Then Mary came...
And we played around waiting for a weather window to open up.
Finally the right day, winds 5 - 10 knots, seas 2 - 3 ft. Its 5 o'clock somewhere and we're off!
We sailed through the night scanning the sky and the horizon for the USCG.
|Marina Hemingway |
Our first night we went to a chinese restaurant that was walking distance from the marina. The whole area seemed like a resort compound, maybe from the Russian period. We made contact with Nelson, the guy recommended by Dink and Mike, our Key West buddies. He proved invaluable as we were about 30 minutes outside Havana. He provided knowledge, transport and lots of political views plus a big help on the Spanish language angle.
|Austin, Nelson, Dale, Mary|
La Habana Vieja, Old Havana, is one of the 15 districts of Havana. It was founded in 1519 and was enclosed by chains across Havana Harbor and high walls surrounding the city. It is now a UNESCO World Heritage Site and money is coming in to help with restoration. We saw lots of work being done and loads of tourist from around the world. Money from China, Venezuela and Spain is helping to prepare Cuba for the end of the US embargo. The city is beautiful. Not having made it to Venice, it still felt like what that city must look like (minus the canals). There are so many very old, beautiful buildings that are just crumbling to dust as the tropical weather takes its toll. Many facades are being restored but inside is another story. We wondered through one doorway and followed a passage to the courtyard and up some stairs to be rewarded by a large empty room with murals on the walls.
These 3 are from the home of the Spanish governors from about 1600 - 1850
Y'all are probably more interested in this one, La Bodeguita Del Medio, once a favorite bar of Hemingway and where the Mojito was invented. Good Cuban food and music - check out all the tourist. Like being at K Paul's. We didn't make it to El Floridita, home of the daiquiri.
We got to watch this Cuban 2nd line. Seemed to be for a bridal couple.
There are 3 forts guarding Havana. This picture is from the oldest, Castillo de la Real Fuerza, built in 1588, to guard Havana Harbor from pirates. Spanish Galleons were kept here as they waited for a flotilla to be made up in order to cross the Atlantic to Spain. Across the river is Morro Castle, built in 1589 and the San Carlos de la Cabaña, much larger and built after the British left in 1762.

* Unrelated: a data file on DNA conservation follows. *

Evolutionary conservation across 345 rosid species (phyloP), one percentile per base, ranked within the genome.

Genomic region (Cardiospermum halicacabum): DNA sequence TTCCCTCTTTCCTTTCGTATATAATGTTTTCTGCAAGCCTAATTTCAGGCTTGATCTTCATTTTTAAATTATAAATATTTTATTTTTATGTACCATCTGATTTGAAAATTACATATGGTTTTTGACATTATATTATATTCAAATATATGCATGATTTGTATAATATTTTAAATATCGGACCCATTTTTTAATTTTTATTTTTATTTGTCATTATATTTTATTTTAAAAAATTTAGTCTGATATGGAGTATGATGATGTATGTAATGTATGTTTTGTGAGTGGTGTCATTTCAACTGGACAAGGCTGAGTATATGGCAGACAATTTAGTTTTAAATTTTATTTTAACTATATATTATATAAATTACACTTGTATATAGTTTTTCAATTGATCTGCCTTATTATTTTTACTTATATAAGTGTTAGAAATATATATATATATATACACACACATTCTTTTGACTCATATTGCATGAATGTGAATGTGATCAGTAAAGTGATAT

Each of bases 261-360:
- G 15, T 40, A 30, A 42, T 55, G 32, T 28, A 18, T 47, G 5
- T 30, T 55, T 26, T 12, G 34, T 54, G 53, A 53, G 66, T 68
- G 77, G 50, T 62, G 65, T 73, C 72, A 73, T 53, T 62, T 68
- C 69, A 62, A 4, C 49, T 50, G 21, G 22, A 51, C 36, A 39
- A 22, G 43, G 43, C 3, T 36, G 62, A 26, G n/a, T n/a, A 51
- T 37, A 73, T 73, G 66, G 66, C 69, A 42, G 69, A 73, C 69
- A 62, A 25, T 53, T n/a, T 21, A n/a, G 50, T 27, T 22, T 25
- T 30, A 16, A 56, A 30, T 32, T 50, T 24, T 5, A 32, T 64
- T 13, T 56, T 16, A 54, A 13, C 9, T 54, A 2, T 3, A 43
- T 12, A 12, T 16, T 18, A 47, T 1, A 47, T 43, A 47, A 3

|Watch tower with Roy, Austin, Mary|
Havana was filled with art. Here's a whimsical group of elephants parade through a modern office/hotel complex.
|Che Quevara's office - Morro Castle is on the left.|
(and where he wiped out the members of Batista's government that hadn't left Cuba)
And then some of us just went native.
We took a drive outside the city to visit Finca Vigia, Hemingway's home in Cuba with Martha Gelhorn, purchased in 1940 after his divorce from his second wife, Pauline Pfeiffer. (For those of you that are keeping score or have just read "The Paris Wife")
|Living - Dining rooms - notice the book stand|
|Balcony outside writing room|
The iconic image is really everywhere. But now those who own one know what they have and are justly proud. Many of the cars are used as special taxies for tourist but others you just see on the streets as... well a car.
Mary thought we should leave our mark. Here's what she designed and she and Austin painted.
North West Coast is filled with reefs and there's a series of lighthouses all along the coast.
We were so glad to finally make that last turn, though figuring out how to get in to Los Morros was difficult. No answer on the VHF at all and we had very little information other then what I had gleaned from some of the cruising forums. But once we were close the guys on the shore helped us in and we ended up rafting up to one of the fishing boats. The dock was just a concrete strip with only about 150 feet of usable space on one side. There were three fishing charter boats there, two rafted and one other, So we were invited to tie on to them.
Not much there, a little bar, 5 table restaurant, tiny store and customs. Up the road was a small hotel and a beach. Everyone was so friendly! A perfect foil for Havana. We traded life vests for lobster. Check out that snapper.
Here they are, our fishermen friends.
And if it was hard getting weather in the city, in Los Morros it was nearly impossible. Until one of the fishermen offered us his cellphone and we were able to contact Chris Parker who does weather forecasts for mariners. We had tried and tried on SSB but don't seem to have that figured out yet.
Thursday morning the wind stopped, the mosquitoes came out and Chris said it was the day. So around 1pm we headed out to cross the Yucatan Straits, 21 hours and 128 miles across the incoming Gulf Stream to Isla Mujeres, Mexico.
|Close encounter with a freighter.|
Waypoints and Mileages
Once out of Key West we followed a heading of 206 True for about 90 NM to our
Hemingway Marina Approach 23 05.45N 82 30.68W
Hemingway to Los Morros 161.55NM
We sailed outside of the reef line along the northern coast to
Golfo de Guanahacabibes turn 22 12.13N 84 50.47W
Los Morros Marina 21 54.23N 84 54.42W
Los Morros to Isla Mujeres 124.80NM
To avoid reefs and obstructions to the West of Los Morros we went North then West before turning South to pass the Cabo San Antonio Lighthouse at which point we finally turned to the West.
Los Morros N 21 57.89N 84 54.33W
Los Morros NW 21 57.76 84 54.33W
Lighthouse 21 50.45N 85 01.14W
A heading of 251True took us to our
North of Isla approach 21 16.44N 86 45.18W
These waypoints got us in to the lagoon and our mooring at El Milagro
Isla 1 21 16.21N 86 45.49W
Isla 2 21 15.49N 86 45.31W
Isla 3 21 15.36N 86 45.07W